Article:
Shocking satellite images reveal true extent of Amazon rainforest deforestation

Tom Clarke

Former Science Editor

Aerial images which show fires over the Amazon rainforest. The red dots represent a fire.
Aerial images which show fires over the Amazon rainforest. Each red dot represents a fire hotspots for the whole month of June 2020. Credit: INPE, Brazil’s National Institute for Space Research

Despite one of the highest death rates in the world from coronavirus, logging and burning of the Amazon is at the highest level in more than a decade, the latest satellite images of the region reveal.

During the month of June, 2,248 fires were detected in the Amazon, the highest rate since 2007, when there were 3,517, according to conservation organisation WWF.

The number also represents 18.5% more fires than in June 2019, when 1,880 outbreaks were registered by INPE, Brazil’s National Institute for Space Research.

In total this years burning is the worst period of forest destruction in the Amazon in the last 13 years.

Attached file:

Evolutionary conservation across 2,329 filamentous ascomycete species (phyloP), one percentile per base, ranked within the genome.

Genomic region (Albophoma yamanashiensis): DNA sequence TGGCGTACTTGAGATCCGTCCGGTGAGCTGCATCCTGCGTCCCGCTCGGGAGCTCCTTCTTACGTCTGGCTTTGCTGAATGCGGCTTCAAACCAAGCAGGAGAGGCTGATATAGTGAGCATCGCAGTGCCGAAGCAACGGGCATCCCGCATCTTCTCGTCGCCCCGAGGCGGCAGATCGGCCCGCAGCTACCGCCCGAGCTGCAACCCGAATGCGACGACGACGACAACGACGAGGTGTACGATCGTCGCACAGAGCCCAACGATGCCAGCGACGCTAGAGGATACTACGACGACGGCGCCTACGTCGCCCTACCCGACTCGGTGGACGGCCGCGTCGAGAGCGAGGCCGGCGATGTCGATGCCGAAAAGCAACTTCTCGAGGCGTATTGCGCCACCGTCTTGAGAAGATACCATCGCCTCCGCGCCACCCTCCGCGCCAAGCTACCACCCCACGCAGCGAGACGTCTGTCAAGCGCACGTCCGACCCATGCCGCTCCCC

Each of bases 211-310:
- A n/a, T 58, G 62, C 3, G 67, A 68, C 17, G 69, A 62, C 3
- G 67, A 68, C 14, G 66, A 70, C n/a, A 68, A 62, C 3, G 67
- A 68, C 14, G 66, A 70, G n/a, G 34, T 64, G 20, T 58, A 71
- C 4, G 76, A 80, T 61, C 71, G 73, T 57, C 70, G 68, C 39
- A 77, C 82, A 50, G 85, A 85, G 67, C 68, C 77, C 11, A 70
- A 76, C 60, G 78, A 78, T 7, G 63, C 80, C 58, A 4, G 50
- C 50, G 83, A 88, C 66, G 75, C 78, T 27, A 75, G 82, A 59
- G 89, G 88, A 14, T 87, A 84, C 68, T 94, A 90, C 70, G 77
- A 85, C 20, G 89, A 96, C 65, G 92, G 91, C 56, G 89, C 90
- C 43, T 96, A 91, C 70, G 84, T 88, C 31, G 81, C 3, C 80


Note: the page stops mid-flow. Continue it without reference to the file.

The Amazon region is facing the combined threats of deforestation, burning to clear land and one of the highest rates of COVID-19 mortality on the planet amongst its human inhabitants. “The Amazon is facing perhaps the greatest challenge in its history,” says Mauricio Voivodic, Executive Director of WWF Brazil.

August 2019 saw 30,000 fire outbreaks in the Brazilian Amazon – an increase of 196% on the year before. Based on the current rate of burning experts fear this year could be just as bad, or worse.

The Amazon is one of the world’s largest terrestrial sinks of carbon dioxide. In addition to removing the planet warming gas, deforestation, burning and replacement with agriculture actually release more carbon into the atmosphere.

Satellite images show fires burning in the Amazon. Credit: INPE, Brazil’s National Institute for Space Research

Some had predicted that impact of coronavirus on the region, and on demand for commodities globally might have given the forest, and our climate, some respite in 2020. However, economic recovery plans in Brazil and Bolivia, where some of the highest rates of deforestation are currently occurring, are putting little emphasis on protecting the environment.

Chief Tashka Yawanawa of the Yawanawa people, one of the Amazon region’s many indigenous groups, fears the drive to recover from Covid-19 will, in the short term at least, make the situation worse. “The easy money is going to be logging and mining in the indigenous territories,” he said.

Campaigners here said that the UK government has so far missed an opportunity to make forest protection part of its “Build, build, build” strategy to reinvigorate the economy. They say moves to ensure supermarkets, food and commodities business can certify their products “deforestation free,” have stalled.